Hopefully your doctor will give your more guidance on insulin dosing. This by Joslin Diabetes Center helps explain the three insulin dosing methods - Dosing Insulin | Joslin Diabetes Center . Also carbohydrate counting is important when using insulin to avoid hypoglycemia.

Other members will give give you more reading and I encourage you to read the information given. Others will ask questions to better offer suggestions for helping you.

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Old 05-20-2015, 08:27   #4
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Hi Halle, welcome to the forum. I am guessing your doctors are also not much help in recommending what to do to get your BG numbers down to safe levels. That would be less than 140 mg/dL at all times. Do you have a blood glucose meter at home. If not you really need to get one so you can test your BG several times a day to get back in control. WalMart and Target have some affordable meters and test strips, about $9 for 50 strips if your paying out of pocket. A1c is an approximate 3 month average of how your doing, but it is not giving you any detail. If your BG is 80 2/3 of the time and 200 the other third that's an average of 120. So is running 110 half the time and 130 the other half. Guess which one is worse, remember, stay under 140 at all times. That's why you need to test often.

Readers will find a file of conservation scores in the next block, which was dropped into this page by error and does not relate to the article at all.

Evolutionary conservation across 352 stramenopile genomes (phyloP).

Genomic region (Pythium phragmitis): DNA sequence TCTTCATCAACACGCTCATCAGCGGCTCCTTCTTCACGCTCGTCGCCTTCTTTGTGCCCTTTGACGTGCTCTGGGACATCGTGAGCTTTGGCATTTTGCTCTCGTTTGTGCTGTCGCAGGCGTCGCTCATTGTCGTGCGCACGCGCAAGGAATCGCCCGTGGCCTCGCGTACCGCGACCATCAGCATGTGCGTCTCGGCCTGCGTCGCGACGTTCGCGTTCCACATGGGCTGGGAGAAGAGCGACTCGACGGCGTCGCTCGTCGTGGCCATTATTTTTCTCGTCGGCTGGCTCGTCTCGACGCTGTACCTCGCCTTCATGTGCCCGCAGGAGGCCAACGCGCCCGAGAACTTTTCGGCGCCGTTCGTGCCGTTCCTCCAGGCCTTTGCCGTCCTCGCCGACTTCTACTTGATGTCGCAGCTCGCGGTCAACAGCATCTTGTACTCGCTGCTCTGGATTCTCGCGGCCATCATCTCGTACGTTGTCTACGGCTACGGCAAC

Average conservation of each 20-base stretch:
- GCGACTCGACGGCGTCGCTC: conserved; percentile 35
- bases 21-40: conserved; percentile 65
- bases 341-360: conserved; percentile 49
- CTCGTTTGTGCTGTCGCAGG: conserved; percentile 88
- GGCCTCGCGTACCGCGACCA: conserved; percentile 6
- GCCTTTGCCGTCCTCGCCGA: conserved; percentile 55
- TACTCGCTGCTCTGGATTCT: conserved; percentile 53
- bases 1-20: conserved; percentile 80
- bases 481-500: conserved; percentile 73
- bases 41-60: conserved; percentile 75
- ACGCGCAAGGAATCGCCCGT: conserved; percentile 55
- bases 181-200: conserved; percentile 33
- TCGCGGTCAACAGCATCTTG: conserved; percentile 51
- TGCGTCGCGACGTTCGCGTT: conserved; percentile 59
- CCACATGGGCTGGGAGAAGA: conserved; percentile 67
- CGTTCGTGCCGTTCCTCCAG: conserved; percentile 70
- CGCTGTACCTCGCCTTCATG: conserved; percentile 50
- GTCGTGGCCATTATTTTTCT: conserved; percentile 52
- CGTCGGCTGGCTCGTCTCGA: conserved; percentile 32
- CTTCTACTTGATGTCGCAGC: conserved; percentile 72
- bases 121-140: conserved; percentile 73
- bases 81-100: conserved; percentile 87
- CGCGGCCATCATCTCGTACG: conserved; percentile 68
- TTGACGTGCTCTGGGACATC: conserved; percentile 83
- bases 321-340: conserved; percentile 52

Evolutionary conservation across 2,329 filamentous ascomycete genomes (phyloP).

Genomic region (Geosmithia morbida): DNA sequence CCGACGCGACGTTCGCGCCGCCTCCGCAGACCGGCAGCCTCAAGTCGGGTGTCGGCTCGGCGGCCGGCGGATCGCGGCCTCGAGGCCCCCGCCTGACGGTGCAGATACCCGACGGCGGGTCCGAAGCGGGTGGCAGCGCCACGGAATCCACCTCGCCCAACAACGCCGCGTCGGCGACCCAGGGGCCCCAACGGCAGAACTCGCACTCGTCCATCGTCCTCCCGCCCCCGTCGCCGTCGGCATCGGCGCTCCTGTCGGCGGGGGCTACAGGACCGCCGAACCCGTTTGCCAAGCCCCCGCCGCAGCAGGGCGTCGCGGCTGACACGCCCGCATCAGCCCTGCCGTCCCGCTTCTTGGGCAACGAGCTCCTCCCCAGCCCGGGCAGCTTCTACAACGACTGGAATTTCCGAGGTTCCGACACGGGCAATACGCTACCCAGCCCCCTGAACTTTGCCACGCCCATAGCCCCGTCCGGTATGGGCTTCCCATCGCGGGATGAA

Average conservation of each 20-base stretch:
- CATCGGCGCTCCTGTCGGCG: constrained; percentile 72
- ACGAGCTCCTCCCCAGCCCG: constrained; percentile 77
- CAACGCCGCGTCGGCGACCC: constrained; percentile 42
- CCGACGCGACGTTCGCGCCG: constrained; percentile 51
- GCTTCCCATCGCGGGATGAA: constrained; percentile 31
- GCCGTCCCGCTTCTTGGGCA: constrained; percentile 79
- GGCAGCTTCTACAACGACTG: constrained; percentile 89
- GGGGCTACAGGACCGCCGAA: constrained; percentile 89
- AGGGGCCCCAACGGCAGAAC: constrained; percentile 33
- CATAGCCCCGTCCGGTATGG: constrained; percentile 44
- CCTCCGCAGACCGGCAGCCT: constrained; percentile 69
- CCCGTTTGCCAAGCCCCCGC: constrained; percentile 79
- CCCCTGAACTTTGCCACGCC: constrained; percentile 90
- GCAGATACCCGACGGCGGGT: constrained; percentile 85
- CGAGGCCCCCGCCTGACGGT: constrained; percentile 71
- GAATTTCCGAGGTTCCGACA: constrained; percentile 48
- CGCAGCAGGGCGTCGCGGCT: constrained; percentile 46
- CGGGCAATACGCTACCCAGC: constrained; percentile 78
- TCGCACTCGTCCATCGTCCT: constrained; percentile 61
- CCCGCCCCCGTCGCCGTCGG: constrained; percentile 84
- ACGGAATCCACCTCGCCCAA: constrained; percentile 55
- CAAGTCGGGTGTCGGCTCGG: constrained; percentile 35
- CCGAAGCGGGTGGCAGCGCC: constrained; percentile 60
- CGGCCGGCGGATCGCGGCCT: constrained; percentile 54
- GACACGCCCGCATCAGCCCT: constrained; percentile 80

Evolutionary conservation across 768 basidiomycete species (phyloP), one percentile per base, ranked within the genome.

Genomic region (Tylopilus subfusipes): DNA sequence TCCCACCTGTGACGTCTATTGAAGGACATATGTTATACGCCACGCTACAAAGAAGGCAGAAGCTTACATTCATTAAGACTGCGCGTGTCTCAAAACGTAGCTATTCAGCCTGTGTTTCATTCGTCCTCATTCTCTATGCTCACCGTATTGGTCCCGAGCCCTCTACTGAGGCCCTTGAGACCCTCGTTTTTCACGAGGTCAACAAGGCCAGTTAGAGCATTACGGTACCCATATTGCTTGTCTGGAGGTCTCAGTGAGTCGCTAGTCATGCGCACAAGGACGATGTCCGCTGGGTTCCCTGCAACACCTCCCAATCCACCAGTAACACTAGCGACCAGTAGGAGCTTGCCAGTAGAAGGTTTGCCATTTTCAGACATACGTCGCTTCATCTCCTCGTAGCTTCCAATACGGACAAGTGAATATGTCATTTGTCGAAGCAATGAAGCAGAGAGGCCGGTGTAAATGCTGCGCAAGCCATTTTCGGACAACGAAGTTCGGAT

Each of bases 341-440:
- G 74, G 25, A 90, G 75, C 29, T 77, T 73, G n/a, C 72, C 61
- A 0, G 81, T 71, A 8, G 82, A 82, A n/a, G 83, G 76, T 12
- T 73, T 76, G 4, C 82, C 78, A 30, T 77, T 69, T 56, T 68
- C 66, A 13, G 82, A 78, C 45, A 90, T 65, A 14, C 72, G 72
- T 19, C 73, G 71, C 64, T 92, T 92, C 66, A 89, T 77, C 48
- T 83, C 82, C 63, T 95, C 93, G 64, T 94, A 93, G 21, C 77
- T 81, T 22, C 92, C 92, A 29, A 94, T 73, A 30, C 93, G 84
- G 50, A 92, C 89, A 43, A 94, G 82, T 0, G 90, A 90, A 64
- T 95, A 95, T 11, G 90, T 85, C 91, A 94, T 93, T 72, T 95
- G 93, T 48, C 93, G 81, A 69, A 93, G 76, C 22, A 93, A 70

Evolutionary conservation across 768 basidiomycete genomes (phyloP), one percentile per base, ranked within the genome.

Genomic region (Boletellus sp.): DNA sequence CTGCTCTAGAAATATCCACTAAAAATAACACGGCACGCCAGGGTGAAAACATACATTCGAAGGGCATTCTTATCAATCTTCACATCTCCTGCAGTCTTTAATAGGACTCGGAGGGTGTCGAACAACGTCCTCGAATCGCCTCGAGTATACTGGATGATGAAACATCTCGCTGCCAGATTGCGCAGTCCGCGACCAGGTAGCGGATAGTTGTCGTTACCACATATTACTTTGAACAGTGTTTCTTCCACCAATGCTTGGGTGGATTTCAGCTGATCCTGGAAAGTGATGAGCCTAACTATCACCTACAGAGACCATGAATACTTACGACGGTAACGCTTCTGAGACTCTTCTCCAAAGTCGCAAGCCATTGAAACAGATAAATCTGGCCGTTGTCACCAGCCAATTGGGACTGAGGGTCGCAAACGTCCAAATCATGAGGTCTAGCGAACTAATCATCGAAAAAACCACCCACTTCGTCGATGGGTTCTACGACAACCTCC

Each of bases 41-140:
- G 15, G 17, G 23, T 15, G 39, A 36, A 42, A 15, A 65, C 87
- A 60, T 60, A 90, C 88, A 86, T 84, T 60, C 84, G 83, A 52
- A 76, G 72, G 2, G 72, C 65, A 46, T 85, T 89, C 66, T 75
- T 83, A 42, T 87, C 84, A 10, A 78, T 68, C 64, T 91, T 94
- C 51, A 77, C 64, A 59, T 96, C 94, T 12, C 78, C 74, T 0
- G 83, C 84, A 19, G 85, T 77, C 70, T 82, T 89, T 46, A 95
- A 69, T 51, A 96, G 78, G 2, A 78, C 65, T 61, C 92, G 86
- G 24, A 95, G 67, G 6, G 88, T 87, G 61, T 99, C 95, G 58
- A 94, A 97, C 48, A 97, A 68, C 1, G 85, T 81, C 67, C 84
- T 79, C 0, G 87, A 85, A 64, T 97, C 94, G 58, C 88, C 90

We are all different, but the one thing that works for everyone is to "eat to the meter" Let it tell you what to and not to eat. If something makes your BG go high, quit eating it. We find carbs are the biggest culprit in making your BG go high and we recommend eliminating as many carbs as possible. Bread, cake, cookies, pies, pastas, potatoes, corn, grains, (yes even the healthy whole grains are bad for diabetics), most fruits, most processed foods, should be avoided. Many of us eat less than 50 grams of carbs PER DAY, yes per day. Many of us eat 30 or less per day. Most medical people advise 45 per meal (3) and 15 per snack (2), THATS 170 A DAY. It does not work.